Club Sensors, Headphones, Heart Rate, Speed/Cadence, Foot Pod, Tempe, Lights, Radar, Power, VIRB, Shimano Di2, Shifting (e.g. eTAP), Extended Display, RD Pod, Muscle O2, Xero Laser Locations, inReach, DogTrack, Smart Trainer
Note that you can have multiple sensors of the same type, and give them names. Such as multiple power meters for multiple bikes, or perhaps multiple chest straps floating around.
Additionally, the Enduro 2 can broadcast your heart rate (and even running pace/cadence) to 3rd party apps and devices. This means you can broadcast your watch’s heart rate (from the optical HR sensor) to your bike computer, or to apps like Peloton or Zwift. It does this on both ANT+ & Bluetooth Smart. You can configure this within the sensor settings, including to automatically broadcast when you open up/start a sport profile:
I find this useful in cases where the accuracy of the optical HR sensor is perfectly fine (such as indoor cycling), and I just need to broadcast it to Zwift or Peloton.
Now, I had planned to write an entire section about Training Readiness and Training Status 2.0, as the Enduro 2 launches with these features that came out on the Forerunner 955. And in fact, I have an entire section in that review on it. Training Readiness is an umbrella feature that basically does a far better job at telling you when to rest, and when to train – than just Training Status by itself:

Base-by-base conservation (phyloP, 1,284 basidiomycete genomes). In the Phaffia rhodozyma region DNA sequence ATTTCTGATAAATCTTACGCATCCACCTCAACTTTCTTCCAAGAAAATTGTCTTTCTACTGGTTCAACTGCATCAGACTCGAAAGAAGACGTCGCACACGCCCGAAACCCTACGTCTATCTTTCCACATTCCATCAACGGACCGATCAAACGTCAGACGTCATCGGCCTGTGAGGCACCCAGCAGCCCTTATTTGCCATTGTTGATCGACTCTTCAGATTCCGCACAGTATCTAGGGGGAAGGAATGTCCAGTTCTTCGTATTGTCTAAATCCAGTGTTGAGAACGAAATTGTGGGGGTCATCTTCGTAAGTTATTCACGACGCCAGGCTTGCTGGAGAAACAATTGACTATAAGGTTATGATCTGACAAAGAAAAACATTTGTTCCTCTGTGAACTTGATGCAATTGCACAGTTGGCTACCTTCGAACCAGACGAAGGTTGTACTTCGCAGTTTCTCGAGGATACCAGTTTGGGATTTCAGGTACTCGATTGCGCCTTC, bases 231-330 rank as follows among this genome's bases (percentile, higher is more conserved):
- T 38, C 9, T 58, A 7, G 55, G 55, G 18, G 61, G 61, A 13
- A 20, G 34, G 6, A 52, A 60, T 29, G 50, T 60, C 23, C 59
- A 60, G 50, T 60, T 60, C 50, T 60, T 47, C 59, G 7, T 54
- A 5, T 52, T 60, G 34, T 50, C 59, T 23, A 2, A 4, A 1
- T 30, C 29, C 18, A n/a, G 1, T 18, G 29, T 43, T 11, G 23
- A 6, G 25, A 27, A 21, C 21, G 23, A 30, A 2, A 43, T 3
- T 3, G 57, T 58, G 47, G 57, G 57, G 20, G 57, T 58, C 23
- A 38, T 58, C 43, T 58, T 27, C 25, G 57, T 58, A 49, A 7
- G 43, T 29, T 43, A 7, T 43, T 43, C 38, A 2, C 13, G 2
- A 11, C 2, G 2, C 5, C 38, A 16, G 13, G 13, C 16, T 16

This includes HRV status and basically every new training load/recovery feature of the Forerunner 955 except Morning Report, which is coming soonish to the Fenix 7/Epix series. And indeed, all these features were mostly working just fine over the course of the summer…until last week. The day I ended my 8-day trek (which was done as a single activity on the Enduro 2, paused each night with ‘Resume later’), all that went to crap. I mean, it broke…hard.
It retroactively zapped my nightly sleep and HRV values from the days I very much had them. It then flat-lined my Acute Load, putting it at ‘13’. It won’t actually leave ‘13’, despite more workouts since then. Like, the numbers are frozen there, almost a week later. And it back-ported my entire hike’s training load to the start date of the hike (July 27th). In other words, it created a giant hole, and has put me deep into the ‘Detraining’ category, since it basically grouped 8 days of intense hiking onto a single day almost two weeks ago now, and then zero’d out everything after that.